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The Dreaded “Unnamed Source” Rears It’s Ugly Head Again

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Let me start by saying, this really isn’t a direct criticism of Yahoo’s Dan Wetzel or Charles Robinson. Those two are generally on the ball when it comes to reporting on and breaking news. However, this is a criticism of muckraking journalism. Their latest allegations, that Ohio State coach Jim Tressel knew about the “Buckeye Five” selling their apparel far before the story came to light is a pretty heavy accusation based squarely on the media’s crutch: the unnamed source.

I understand the importance and necessity for reporters to protect their sources. Sources after all are what feeds the family and provides the lifeblood for the profession. However, the “unnamed source” is a different animal all together.  The unnamed source can be used whenever, wherever, and by whomever in order to perpetuate any story of their choosing. I’m not saying that Tressel didn’t know what was going on, maybe he did, but unless there is hard-line proof in the form of internal memos, e-mails, or phone conversations involving Tressel or the Ohio State athletic department, them writing a story, and Yahoo running the headline “Tressel knew of gear scheme last April” is not only unjust, it has less validity than the tabloids that line supermarket aisles.

It doesn’t take an Oliver Miller-sized leap to fabricate a feasible story based on an unnamed source. Here’s an example of a made-up story that based on the circumstances could be true: A reputable source confirmed to me that in 2009 Nick Fairley was paid an undisclosed amount of money in exchange for committing to play for the Auburn football program. Here’s another: A source close to the program disclosed that he witnessed Bryce Harper inject himself with unknown substances while at the College of Southern Nevada. See how easy it is to fabricate a believable story based on a “source.”

In journalism, you are what you write. If you break a story that turns out to be false or based on conjecture you will be ridiculed, and if it happens enough, completely ostracized. Use Tim Cowlishaw as an example. Last fall, he reported from an unnamed source: “Revis and Jets announce new deal, probably Wednesday. You heard it here first. “Inside information!”” Wednesday came and went… then the next Wednesday did the same… still no deal. It must be said that Cowlishaw is a very well-respected journalist with absolutely no reason to fabricate a story; even if he actually had a source and didn’t just take a look at the calendar and venture a guess, running with a story from an unreliable source is almost the same thing.

I’m assuming, in this case, that Wetzel and Robinson actually do have a source and aren’t just trying to connect the dots without a pen. If that’s the case, and it can be proven in black and white, then yes, this is a big, potentially damning story for the Buckeyes. If not, by attaching their names to a witch hunt, their credibility will take a hit and the repercussions will follow them regardless of any and all attempts to defend their story. That being said, delivering this story is exactly what the national media wants, another chance to rip Ohio State and the Big Ten.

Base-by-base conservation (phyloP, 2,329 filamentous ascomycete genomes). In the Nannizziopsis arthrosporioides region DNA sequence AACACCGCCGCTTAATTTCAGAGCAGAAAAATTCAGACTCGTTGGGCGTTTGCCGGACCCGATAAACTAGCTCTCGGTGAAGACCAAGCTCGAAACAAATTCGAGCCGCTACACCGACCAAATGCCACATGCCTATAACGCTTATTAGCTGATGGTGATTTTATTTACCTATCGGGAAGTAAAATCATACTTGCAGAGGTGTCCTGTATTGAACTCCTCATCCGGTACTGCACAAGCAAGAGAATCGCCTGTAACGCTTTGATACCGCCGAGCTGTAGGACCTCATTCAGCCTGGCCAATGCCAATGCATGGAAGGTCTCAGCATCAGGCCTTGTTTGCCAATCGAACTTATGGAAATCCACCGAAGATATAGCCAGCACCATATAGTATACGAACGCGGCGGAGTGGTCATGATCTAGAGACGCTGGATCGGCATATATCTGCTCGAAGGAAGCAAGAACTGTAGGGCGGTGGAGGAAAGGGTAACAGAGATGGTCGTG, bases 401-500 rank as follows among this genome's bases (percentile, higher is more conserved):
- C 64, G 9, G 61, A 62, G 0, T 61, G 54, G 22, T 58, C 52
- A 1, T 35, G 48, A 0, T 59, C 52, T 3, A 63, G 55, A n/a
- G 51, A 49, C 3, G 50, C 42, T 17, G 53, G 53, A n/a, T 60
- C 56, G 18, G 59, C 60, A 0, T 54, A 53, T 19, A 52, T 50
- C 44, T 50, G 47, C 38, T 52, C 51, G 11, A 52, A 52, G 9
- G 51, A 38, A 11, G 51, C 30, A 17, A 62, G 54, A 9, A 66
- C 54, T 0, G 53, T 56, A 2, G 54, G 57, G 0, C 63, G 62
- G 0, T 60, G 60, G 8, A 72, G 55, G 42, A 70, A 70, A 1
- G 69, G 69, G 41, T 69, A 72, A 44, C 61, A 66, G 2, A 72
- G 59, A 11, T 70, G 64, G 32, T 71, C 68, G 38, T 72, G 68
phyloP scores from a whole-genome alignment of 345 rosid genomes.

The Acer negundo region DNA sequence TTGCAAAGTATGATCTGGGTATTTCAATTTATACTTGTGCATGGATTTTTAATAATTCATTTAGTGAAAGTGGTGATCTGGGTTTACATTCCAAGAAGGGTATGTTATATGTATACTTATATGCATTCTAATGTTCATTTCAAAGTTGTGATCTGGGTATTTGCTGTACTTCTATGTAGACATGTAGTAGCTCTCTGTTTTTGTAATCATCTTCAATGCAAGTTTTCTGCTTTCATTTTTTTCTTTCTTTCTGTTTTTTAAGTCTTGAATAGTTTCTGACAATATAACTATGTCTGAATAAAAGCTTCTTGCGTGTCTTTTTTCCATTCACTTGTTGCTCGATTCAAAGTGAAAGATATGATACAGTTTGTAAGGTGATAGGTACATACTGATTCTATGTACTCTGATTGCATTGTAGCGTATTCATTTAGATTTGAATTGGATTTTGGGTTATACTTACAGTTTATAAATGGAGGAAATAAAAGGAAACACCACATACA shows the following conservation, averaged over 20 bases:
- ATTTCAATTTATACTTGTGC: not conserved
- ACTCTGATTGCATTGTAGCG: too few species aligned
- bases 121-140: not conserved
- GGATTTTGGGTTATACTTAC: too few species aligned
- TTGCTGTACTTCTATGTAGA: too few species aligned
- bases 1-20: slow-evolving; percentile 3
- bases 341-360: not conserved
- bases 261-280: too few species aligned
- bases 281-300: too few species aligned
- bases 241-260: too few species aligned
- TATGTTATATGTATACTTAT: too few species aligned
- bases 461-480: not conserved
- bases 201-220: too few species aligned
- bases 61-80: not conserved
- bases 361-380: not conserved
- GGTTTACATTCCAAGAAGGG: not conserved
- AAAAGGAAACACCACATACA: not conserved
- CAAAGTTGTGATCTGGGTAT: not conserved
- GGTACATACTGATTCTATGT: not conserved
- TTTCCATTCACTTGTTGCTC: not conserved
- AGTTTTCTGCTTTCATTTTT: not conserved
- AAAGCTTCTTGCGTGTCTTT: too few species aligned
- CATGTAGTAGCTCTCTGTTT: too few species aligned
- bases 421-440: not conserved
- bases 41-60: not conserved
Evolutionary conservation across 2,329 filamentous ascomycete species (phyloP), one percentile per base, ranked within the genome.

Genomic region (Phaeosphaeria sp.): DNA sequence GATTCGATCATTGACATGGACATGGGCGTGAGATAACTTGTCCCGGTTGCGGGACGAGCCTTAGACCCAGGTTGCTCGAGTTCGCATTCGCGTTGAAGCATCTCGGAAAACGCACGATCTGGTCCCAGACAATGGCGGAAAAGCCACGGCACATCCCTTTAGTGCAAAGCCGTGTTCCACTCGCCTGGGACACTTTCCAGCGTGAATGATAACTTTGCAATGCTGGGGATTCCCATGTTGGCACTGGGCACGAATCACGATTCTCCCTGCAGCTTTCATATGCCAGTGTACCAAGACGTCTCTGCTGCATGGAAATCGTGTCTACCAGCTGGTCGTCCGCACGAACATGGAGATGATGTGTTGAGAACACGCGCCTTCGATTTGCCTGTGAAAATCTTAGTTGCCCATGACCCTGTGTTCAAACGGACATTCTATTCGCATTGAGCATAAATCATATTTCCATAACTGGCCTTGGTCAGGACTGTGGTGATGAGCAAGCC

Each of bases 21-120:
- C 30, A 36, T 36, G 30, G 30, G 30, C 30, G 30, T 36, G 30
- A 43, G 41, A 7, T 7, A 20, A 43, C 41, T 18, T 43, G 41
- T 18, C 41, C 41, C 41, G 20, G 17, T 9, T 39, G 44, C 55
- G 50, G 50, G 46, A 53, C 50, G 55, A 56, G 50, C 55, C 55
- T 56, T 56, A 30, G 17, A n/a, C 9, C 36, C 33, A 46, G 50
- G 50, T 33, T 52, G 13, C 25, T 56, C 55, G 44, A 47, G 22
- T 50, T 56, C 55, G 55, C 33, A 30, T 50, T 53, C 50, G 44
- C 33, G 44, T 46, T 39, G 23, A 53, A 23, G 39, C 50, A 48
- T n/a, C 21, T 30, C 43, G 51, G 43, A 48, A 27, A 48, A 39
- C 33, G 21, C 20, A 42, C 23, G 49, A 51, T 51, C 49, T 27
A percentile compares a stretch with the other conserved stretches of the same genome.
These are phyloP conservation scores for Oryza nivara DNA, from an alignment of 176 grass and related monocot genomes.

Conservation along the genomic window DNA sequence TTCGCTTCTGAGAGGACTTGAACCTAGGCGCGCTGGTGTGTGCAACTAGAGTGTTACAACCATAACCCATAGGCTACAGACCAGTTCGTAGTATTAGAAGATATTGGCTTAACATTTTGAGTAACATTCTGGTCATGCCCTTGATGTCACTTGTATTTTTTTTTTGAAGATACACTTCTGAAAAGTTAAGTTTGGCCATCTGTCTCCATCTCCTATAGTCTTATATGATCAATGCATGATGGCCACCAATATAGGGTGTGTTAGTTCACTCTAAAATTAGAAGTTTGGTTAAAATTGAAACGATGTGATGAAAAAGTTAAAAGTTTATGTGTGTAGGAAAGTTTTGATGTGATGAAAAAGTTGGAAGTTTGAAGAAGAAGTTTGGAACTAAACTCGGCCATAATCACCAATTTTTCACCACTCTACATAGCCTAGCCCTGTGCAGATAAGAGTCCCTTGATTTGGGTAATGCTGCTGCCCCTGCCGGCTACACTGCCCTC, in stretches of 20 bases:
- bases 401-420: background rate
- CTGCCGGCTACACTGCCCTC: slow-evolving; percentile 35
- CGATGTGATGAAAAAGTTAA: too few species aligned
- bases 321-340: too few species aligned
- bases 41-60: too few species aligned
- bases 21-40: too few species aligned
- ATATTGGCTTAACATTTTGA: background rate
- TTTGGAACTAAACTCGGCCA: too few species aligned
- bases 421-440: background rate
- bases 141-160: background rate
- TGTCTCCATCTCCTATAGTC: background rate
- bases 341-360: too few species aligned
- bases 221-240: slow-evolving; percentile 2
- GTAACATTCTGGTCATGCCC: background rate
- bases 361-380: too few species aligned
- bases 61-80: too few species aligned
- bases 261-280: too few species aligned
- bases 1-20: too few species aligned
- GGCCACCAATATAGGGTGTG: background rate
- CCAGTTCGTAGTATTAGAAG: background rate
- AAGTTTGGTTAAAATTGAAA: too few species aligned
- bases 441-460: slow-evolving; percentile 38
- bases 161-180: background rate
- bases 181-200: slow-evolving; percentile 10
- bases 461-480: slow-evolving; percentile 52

Now let’s examine the hypothetical situation that Wetzel and Robinson decided over a six-pack of Schlitz to submit this story and run with it. Let’s also assume that it’s 100% untrue and unfounded, but they decided that it was worth the pub to risk some credibility and take a shot. The way that America works the publisher is king. Gone are the days of innocent until proven guilty, so the story coming out is judge, jury, and executioner. I just ran a search on Twitter and saw hundreds of messages about how Ohio State is a dirty program, Tressel is the corrupt ringleader…even that they should receive the death penalty from the NCAA…and those were all from the last 10 minutes. Since Notre Dame hasn’t been a National Title contender in quite a while, Ohio State has seemingly replaced the Irish as the team everyone loves to hate. Why? I’m not certain. Maybe because Ohio State fans are everywhere, maybe because they bring 40,000 with them wherever they go, maybe just because they are great in just about every sport they participate in. Whatever the reason, the media loves to pile on.

Regardless of whether these allegations are true or not, they are out there, and since their release about 15 hours ago, some of the absolute best journalists in the country have been criticizing Ohio State for not responding yet. Look at it this way, my footprint on the sports media landscape is non-existent, but even I get e-mails from readers with nonsensical scoops. Just because I don’t write a four-page story exposing the truth from an e-mailer’s report that “Barack Obama is in the “Whoomp, There It Is” video” doesn’t mean that I have something to hide or that something obviously untrue is even worth responding to.

In this case, Ohio State will respond, and they will have “internal investigations” and probably nothing will come of it. If that ends up being the case, thanks to Wetzel, Robinson, and their “source,” the story is out there and will now follow Jim Tressel for the rest of his career… and for a man of his character, that is truly unfortunate.


One Response to “The Dreaded “Unnamed Source” Rears It’s Ugly Head Again”

  1. Awesome read. It is very unjust to Tressel. If he is guilty then punishment should come but no mattter what his image is ruined.

    Posted by Doug | March 8, 2011, 7:23 pm

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